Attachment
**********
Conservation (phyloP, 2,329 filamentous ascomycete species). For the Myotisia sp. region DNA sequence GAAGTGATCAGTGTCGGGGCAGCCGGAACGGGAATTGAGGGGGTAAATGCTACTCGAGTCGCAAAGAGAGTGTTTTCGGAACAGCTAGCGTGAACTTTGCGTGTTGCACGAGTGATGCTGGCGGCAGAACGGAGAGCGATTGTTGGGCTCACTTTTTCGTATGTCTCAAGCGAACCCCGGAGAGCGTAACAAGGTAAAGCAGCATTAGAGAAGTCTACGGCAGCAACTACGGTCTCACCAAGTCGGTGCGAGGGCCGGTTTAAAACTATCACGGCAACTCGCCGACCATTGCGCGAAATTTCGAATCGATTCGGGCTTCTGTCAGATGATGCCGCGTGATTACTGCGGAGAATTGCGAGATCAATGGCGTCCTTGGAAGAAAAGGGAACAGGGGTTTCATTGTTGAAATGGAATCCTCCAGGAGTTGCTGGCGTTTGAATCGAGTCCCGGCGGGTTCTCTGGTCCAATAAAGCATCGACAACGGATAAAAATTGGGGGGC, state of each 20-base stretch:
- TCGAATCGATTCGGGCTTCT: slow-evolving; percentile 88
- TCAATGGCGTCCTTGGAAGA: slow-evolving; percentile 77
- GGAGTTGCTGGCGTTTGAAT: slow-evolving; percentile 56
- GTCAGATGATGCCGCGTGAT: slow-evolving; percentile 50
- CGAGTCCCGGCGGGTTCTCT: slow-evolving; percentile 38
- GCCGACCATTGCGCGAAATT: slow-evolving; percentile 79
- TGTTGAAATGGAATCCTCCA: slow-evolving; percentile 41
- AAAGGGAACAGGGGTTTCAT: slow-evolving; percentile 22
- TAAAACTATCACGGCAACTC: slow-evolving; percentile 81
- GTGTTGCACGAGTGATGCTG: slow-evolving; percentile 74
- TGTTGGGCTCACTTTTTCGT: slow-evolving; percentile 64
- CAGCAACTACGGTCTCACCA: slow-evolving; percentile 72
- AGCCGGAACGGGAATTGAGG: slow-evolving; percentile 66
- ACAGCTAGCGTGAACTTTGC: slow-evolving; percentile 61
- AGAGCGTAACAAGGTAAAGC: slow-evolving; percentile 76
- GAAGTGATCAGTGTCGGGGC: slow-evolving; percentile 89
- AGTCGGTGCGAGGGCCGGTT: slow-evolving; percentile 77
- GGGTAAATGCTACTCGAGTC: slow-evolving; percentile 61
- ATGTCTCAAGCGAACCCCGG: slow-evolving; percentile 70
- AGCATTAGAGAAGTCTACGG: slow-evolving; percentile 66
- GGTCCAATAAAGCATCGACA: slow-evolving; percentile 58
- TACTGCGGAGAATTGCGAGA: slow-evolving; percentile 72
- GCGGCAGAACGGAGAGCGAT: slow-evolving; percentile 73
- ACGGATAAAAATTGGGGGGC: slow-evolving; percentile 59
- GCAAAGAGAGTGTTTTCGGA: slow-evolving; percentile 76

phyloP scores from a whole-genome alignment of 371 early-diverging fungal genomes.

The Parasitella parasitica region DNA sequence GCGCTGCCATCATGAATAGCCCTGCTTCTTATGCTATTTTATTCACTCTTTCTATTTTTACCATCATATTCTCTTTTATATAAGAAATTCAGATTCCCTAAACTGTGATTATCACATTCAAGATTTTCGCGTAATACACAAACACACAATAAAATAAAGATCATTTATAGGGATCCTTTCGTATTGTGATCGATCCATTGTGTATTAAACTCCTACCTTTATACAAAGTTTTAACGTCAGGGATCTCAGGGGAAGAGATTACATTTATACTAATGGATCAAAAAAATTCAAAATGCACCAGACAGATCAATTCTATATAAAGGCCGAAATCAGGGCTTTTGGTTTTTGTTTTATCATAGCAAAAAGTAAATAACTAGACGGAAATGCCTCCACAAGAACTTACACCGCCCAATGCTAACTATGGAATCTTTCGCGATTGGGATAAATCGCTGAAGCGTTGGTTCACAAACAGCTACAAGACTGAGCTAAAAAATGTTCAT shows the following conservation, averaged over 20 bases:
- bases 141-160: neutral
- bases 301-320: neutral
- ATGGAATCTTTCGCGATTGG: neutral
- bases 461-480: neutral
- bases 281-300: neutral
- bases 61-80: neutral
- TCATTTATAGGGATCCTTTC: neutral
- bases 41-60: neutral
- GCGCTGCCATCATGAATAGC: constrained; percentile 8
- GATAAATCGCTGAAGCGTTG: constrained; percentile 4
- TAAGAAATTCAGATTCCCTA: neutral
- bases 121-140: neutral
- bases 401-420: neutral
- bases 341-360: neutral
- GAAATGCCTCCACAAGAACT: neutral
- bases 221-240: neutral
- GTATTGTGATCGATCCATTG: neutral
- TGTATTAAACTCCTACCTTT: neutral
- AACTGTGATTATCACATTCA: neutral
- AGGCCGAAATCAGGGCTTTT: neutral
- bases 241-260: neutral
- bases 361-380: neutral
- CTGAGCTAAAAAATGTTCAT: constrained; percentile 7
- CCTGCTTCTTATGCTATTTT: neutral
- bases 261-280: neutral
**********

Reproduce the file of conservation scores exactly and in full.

Conservation (phyloP, 2,329 filamentous ascomycete species). For the Myotisia sp. region DNA sequence GAAGTGATCAGTGTCGGGGCAGCCGGAACGGGAATTGAGGGGGTAAATGCTACTCGAGTCGCAAAGAGAGTGTTTTCGGAACAGCTAGCGTGAACTTTGCGTGTTGCACGAGTGATGCTGGCGGCAGAACGGAGAGCGATTGTTGGGCTCACTTTTTCGTATGTCTCAAGCGAACCCCGGAGAGCGTAACAAGGTAAAGCAGCATTAGAGAAGTCTACGGCAGCAACTACGGTCTCACCAAGTCGGTGCGAGGGCCGGTTTAAAACTATCACGGCAACTCGCCGACCATTGCGCGAAATTTCGAATCGATTCGGGCTTCTGTCAGATGATGCCGCGTGATTACTGCGGAGAATTGCGAGATCAATGGCGTCCTTGGAAGAAAAGGGAACAGGGGTTTCATTGTTGAAATGGAATCCTCCAGGAGTTGCTGGCGTTTGAATCGAGTCCCGGCGGGTTCTCTGGTCCAATAAAGCATCGACAACGGATAAAAATTGGGGGGC, state of each 20-base stretch:
- TCGAATCGATTCGGGCTTCT: slow-evolving; percentile 88
- TCAATGGCGTCCTTGGAAGA: slow-evolving; percentile 77
- GGAGTTGCTGGCGTTTGAAT: slow-evolving; percentile 56
- GTCAGATGATGCCGCGTGAT: slow-evolving; percentile 50
- CGAGTCCCGGCGGGTTCTCT: slow-evolving; percentile 38
- GCCGACCATTGCGCGAAATT: slow-evolving; percentile 79
- TGTTGAAATGGAATCCTCCA: slow-evolving; percentile 41
- AAAGGGAACAGGGGTTTCAT: slow-evolving; percentile 22
- TAAAACTATCACGGCAACTC: slow-evolving; percentile 81
- GTGTTGCACGAGTGATGCTG: slow-evolving; percentile 74
- TGTTGGGCTCACTTTTTCGT: slow-evolving; percentile 64
- CAGCAACTACGGTCTCACCA: slow-evolving; percentile 72
- AGCCGGAACGGGAATTGAGG: slow-evolving; percentile 66
- ACAGCTAGCGTGAACTTTGC: slow-evolving; percentile 61
- AGAGCGTAACAAGGTAAAGC: slow-evolving; percentile 76
- GAAGTGATCAGTGTCGGGGC: slow-evolving; percentile 89
- AGTCGGTGCGAGGGCCGGTT: slow-evolving; percentile 77
- GGGTAAATGCTACTCGAGTC: slow-evolving; percentile 61
- ATGTCTCAAGCGAACCCCGG: slow-evolving; percentile 70
- AGCATTAGAGAAGTCTACGG: slow-evolving; percentile 66
- GGTCCAATAAAGCATCGACA: slow-evolving; percentile 58
- TACTGCGGAGAATTGCGAGA: slow-evolving; percentile 72
- GCGGCAGAACGGAGAGCGAT: slow-evolving; percentile 73
- ACGGATAAAAATTGGGGGGC: slow-evolving; percentile 59
- GCAAAGAGAGTGTTTTCGGA: slow-evolving; percentile 76

phyloP scores from a whole-genome alignment of 371 early-diverging fungal genomes.

The Parasitella parasitica region DNA sequence GCGCTGCCATCATGAATAGCCCTGCTTCTTATGCTATTTTATTCACTCTTTCTATTTTTACCATCATATTCTCTTTTATATAAGAAATTCAGATTCCCTAAACTGTGATTATCACATTCAAGATTTTCGCGTAATACACAAACACACAATAAAATAAAGATCATTTATAGGGATCCTTTCGTATTGTGATCGATCCATTGTGTATTAAACTCCTACCTTTATACAAAGTTTTAACGTCAGGGATCTCAGGGGAAGAGATTACATTTATACTAATGGATCAAAAAAATTCAAAATGCACCAGACAGATCAATTCTATATAAAGGCCGAAATCAGGGCTTTTGGTTTTTGTTTTATCATAGCAAAAAGTAAATAACTAGACGGAAATGCCTCCACAAGAACTTACACCGCCCAATGCTAACTATGGAATCTTTCGCGATTGGGATAAATCGCTGAAGCGTTGGTTCACAAACAGCTACAAGACTGAGCTAAAAAATGTTCAT shows the following conservation, averaged over 20 bases:
- bases 141-160: neutral
- bases 301-320: neutral
- ATGGAATCTTTCGCGATTGG: neutral
- bases 461-480: neutral
- bases 281-300: neutral
- bases 61-80: neutral
- TCATTTATAGGGATCCTTTC: neutral
- bases 41-60: neutral
- GCGCTGCCATCATGAATAGC: constrained; percentile 8
- GATAAATCGCTGAAGCGTTG: constrained; percentile 4
- TAAGAAATTCAGATTCCCTA: neutral
- bases 121-140: neutral
- bases 401-420: neutral
- bases 341-360: neutral
- GAAATGCCTCCACAAGAACT: neutral
- bases 221-240: neutral
- GTATTGTGATCGATCCATTG: neutral
- TGTATTAAACTCCTACCTTT: neutral
- AACTGTGATTATCACATTCA: neutral
- AGGCCGAAATCAGGGCTTTT: neutral
- bases 241-260: neutral
- bases 361-380: neutral
- CTGAGCTAAAAAATGTTCAT: constrained; percentile 7
- CCTGCTTCTTATGCTATTTT: neutral
- bases 261-280: neutral